Thursday, May 9, 2013

Decade-long Ruse @ the Susan G. Komen Foundation

by Gary Snyder

For those financial and emotional supporters of Susan G. Komen for the Cure've been duped. 

There is overwhelming evidence that Nancy Brinker wants to promote herself, in many ways, at the expense of furthering the mission of the Foundation. 

Susan G. Komen for the Cure is currently the nation’s leading anti-breast cancer charity in terms of total revenue; but it has shown the depths to which an organization's trust can fall.

Komen had a precipitous fall from a number two ranking in a 2011 survey to a number 56 ranking in 2012 between Jan. 31 and Feb. 20, 2012. “Since it was first surveyed in EquiTrend, Susan G. Komen for the Cure has in many ways represented the 'gold standard' among non-profits measured in our study, consistently reporting high scores for quality, the willingness to recommend and, most importantly, trust. Komen finds itself near the bottom of the pack on all of these items.”

Its contributions, program revenue and total revenue are falling while salaries and other compensation as well as professional fundraising is rising. Komen's leader, Brinker's, total compensation has taken a 64% jump to $684,717 as has the president's salary by 26% to $375,000.

Brinker's compensation is particularly noteworthy. Nine months ago, in an attempt to stem the negative press, the Komen Foundation splashed press releases throughout the media that Brinker was stepping down from her CEO position. It noted that she would be chairwoman of the Komen Board Executive Committee. Her stratospheric compensation is most likely the highest paid board member in the charitable sector. She is also in an elite group. Less than 2% of nonprofit board members take any compensation at all.

Some have suggested that the reason for Komen’s poor performance is, in part, because its lack of commitment to finding a cure. Last year, under Brinker’s leadership, Komen was cast in a harsh light after revelations that it spent only 15 percent of its donations on research and nixed funding for breast-cancer screenings and services for Planned Parenthood. Many fellow breast-cancer organizations feel that the Komen self-adoration has overtaken any interest in cure research with its research funding being cut in half in the past couple of years.

The Komen brand image has plummeted. Turnout at pink-ribbon fundraising events is substantially down, some by as much as 40%.

There are an abundant reasons for the fall. 

Nancy Brinker has had a list of conflicts-of-interest. Over vehement objections by other breast cancer groups, Komen (Brinker) endorsed a cancer treatment with troubling links to uterine cancer. Its maker had been a long supporter of Komen. In another instance of bad judgment, Brinker caused controversy by sitting on the board of a for-profit chain of cancer treatment centers. In yet another example, she had Susan G. Komen invest over $150,000 in her husband’s company.  Much of her financial transactions and cozy political relations have never made it in the Susan G. Komen for the Cure literature, Web site and public statements.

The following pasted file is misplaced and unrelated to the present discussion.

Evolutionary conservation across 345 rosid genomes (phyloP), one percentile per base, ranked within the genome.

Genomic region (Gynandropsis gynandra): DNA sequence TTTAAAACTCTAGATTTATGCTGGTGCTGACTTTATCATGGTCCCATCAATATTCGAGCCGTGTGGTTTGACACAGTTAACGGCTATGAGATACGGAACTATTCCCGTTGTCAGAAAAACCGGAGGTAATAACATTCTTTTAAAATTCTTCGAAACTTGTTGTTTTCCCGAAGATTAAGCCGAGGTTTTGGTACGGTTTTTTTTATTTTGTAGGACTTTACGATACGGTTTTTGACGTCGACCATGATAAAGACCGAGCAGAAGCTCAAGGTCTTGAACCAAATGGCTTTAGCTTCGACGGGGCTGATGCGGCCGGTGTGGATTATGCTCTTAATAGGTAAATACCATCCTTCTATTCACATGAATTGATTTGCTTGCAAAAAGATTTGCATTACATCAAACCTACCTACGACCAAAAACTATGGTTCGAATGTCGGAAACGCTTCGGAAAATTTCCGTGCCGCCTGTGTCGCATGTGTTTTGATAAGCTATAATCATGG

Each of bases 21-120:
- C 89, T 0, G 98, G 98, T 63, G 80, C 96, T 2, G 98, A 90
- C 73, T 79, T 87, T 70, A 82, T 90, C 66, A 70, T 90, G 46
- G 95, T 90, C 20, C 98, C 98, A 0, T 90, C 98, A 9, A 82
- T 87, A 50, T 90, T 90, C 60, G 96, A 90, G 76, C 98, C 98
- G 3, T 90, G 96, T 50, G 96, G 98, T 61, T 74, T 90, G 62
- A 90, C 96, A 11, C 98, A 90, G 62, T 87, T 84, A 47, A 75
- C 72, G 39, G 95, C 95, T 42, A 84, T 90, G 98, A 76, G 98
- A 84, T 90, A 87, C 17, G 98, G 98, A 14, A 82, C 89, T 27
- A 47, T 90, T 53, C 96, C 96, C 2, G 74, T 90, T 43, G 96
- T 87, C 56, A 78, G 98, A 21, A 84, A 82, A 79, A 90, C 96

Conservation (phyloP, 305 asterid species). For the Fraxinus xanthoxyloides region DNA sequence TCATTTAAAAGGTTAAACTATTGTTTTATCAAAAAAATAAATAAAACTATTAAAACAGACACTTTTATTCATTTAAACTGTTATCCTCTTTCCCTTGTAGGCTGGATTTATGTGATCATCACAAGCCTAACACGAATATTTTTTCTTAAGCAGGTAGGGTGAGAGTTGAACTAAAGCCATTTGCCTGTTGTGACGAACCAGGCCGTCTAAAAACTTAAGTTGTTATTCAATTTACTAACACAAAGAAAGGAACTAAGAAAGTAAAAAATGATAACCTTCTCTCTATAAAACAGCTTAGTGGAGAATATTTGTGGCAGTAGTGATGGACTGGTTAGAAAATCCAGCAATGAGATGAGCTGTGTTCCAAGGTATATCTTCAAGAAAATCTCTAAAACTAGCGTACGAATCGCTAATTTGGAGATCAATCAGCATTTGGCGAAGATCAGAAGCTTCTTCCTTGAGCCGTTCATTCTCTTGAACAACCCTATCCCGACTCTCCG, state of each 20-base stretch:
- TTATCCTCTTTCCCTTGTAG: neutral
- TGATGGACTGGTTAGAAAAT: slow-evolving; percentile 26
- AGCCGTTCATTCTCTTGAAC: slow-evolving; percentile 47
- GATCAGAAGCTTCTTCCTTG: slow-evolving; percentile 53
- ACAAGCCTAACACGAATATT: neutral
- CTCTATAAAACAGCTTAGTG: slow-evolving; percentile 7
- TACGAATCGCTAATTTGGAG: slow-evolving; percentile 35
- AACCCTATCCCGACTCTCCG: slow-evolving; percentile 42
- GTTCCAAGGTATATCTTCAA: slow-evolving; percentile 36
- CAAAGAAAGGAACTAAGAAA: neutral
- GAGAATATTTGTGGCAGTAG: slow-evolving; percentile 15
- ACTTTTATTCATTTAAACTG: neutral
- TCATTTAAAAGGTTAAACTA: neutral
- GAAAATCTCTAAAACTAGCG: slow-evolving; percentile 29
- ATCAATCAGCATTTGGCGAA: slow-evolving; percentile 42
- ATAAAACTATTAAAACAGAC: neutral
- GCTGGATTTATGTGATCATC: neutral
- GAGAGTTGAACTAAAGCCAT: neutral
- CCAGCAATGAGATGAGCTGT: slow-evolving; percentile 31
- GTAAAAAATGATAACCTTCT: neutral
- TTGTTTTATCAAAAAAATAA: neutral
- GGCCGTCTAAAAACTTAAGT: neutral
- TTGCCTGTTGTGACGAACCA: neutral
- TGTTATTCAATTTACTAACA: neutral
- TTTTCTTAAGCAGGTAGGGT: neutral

In the past, there were charges that Brinker used agency funds to defray personal expenses that she has incurred while employed elsewhere. Brinker was working full-time for the federal government; the Susan G. Komen ended up paying $133,000 for her personal expenses.   This is a thorn that she has declined to address but continues to surface as outsiders monitor the operations of the organization. Her flying only first class at the agency’s expense became a perk that received considerable attention.

In addition to the conflicts-of-interests, internal conflicts proliferate at Susan G. Komen for the Cure. Brinker has had her fingerprints on every decision at the agency. There has been virtually a total turnover of staff in prominent positions with over $1 million (of donor’s dollars) paid as a result of personnel transitioning out of the agency. Many board members have also vacated their roles, Her son left after a year on the board, in the midst of agency turmoil. 

This formerly exceptional agency is in chaos… neither the administration, nor the board seems to care. While the agency’s mission languishes. its leadership prospers.

Nonprofit Imperative gathers its information principally from public documents...some of which are directly quoted. Virtually all cited are in some phase of criminal proceedings; some have not been charged, however. Cites in various media: Featured in print, broadcast, and online media outlets, including: Vermont Public Radio, Miami Herald, National Public Radio, Huffington Post, The Sun News, Atlanta Journal Constitution, Wall Street Journal (Profile, News and Photos), FOX2, ABC Spotlight on the News, WWJ Radio, Ethics World, Aspen Philanthropy Newsletter, Harvard Business Review, Current Affairs, The Chronicle of Philanthropy, St. Petersburg Times, B, USA Today Topics,, Responsive Philanthropy Magazine, New York Times...and many more Nonprofits: On the Brink (2006) Silence: The Impending Threat to the Charitable Sector (2011)
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